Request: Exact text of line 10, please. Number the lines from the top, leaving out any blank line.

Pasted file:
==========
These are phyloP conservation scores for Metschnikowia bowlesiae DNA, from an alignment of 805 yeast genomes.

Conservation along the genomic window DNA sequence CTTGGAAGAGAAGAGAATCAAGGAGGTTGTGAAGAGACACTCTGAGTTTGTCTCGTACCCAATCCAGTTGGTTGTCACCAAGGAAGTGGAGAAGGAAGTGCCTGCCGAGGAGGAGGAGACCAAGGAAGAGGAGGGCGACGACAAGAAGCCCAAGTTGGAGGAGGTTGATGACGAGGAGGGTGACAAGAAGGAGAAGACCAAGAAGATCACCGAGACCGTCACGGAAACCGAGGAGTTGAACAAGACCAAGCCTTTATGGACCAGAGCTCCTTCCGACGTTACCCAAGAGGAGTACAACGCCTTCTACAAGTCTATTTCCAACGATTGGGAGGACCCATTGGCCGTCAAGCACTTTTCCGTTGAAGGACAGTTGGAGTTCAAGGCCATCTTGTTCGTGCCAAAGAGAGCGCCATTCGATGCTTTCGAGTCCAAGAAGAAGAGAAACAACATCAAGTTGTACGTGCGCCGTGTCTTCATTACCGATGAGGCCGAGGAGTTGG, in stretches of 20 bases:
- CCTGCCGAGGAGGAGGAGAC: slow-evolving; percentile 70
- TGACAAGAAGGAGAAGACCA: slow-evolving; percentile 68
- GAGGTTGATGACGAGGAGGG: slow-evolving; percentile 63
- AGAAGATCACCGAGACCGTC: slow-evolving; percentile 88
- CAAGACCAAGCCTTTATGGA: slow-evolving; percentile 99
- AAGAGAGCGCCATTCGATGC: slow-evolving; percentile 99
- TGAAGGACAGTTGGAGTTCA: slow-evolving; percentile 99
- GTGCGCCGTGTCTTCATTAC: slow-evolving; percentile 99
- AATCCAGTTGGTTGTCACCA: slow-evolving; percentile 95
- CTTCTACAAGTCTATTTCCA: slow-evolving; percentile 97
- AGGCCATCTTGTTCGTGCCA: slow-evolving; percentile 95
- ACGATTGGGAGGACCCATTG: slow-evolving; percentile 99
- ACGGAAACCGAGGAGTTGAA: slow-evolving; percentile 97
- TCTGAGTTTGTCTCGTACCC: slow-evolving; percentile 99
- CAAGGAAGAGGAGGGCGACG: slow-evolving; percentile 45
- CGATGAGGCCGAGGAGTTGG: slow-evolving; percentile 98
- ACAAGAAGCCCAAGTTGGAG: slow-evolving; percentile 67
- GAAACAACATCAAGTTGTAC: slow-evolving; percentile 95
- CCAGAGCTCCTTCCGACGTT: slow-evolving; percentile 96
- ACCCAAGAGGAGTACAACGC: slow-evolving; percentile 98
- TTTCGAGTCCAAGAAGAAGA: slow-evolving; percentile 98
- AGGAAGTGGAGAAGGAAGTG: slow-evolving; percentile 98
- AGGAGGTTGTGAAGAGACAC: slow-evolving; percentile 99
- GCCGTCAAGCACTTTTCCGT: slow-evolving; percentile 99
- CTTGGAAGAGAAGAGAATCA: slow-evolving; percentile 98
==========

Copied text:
- GTGCGCCGTGTCTTCATTAC: slow-evolving; percentile 99